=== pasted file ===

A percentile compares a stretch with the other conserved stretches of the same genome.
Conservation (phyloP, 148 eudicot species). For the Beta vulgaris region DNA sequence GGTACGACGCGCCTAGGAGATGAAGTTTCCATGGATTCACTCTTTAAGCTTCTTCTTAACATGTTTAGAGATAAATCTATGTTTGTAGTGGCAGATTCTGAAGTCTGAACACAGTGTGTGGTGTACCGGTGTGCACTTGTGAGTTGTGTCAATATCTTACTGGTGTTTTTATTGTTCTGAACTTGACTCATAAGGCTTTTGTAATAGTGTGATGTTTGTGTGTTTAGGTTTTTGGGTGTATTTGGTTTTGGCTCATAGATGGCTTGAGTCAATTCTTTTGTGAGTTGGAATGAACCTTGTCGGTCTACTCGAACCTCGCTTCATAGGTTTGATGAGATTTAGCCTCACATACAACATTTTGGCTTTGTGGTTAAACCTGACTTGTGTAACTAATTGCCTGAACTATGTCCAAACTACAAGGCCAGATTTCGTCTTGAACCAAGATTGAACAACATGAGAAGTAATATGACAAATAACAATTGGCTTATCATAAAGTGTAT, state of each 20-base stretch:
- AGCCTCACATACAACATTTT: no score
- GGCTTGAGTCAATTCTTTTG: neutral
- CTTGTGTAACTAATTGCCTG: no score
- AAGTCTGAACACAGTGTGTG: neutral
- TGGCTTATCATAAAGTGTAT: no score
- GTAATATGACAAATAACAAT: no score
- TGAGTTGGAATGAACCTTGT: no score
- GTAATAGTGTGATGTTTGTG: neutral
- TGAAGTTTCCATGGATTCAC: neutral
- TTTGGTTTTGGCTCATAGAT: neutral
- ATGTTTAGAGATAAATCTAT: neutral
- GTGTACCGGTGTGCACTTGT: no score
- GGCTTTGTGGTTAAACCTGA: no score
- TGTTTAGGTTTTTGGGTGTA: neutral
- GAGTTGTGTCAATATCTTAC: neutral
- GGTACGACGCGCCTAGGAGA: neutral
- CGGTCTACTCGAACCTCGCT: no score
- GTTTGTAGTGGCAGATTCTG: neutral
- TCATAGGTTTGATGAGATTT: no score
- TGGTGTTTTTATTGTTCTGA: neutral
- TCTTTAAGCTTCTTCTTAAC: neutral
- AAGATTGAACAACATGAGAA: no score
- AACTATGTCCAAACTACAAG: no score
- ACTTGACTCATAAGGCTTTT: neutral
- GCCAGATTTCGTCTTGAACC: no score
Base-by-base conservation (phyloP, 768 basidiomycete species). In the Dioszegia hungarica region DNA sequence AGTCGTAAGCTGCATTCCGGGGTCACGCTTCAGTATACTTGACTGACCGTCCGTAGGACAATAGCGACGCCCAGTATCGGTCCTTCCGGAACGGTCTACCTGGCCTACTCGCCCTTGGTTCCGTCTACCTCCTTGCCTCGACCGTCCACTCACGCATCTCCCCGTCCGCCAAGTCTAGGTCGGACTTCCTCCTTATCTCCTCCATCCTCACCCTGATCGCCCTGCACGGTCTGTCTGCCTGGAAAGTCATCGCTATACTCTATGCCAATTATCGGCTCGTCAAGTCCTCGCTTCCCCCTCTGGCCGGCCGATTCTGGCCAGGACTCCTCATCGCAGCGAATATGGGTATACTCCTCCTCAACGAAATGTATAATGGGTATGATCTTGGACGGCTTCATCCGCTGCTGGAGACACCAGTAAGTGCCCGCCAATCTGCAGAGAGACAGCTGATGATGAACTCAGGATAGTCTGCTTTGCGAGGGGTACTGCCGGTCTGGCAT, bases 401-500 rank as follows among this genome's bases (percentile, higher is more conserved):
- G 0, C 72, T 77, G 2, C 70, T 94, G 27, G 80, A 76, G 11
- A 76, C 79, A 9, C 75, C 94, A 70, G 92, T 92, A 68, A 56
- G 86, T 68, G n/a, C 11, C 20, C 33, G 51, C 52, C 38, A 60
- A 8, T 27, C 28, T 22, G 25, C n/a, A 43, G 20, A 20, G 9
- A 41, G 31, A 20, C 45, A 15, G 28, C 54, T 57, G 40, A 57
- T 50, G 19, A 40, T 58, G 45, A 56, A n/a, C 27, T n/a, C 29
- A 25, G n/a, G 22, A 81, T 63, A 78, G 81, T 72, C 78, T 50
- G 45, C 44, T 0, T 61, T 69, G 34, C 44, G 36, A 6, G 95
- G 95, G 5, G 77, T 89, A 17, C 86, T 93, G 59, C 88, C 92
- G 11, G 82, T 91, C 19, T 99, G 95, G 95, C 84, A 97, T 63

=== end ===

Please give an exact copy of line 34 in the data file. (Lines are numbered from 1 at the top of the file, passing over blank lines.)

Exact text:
- T 50, G 19, A 40, T 58, G 45, A 56, A n/a, C 27, T n/a, C 29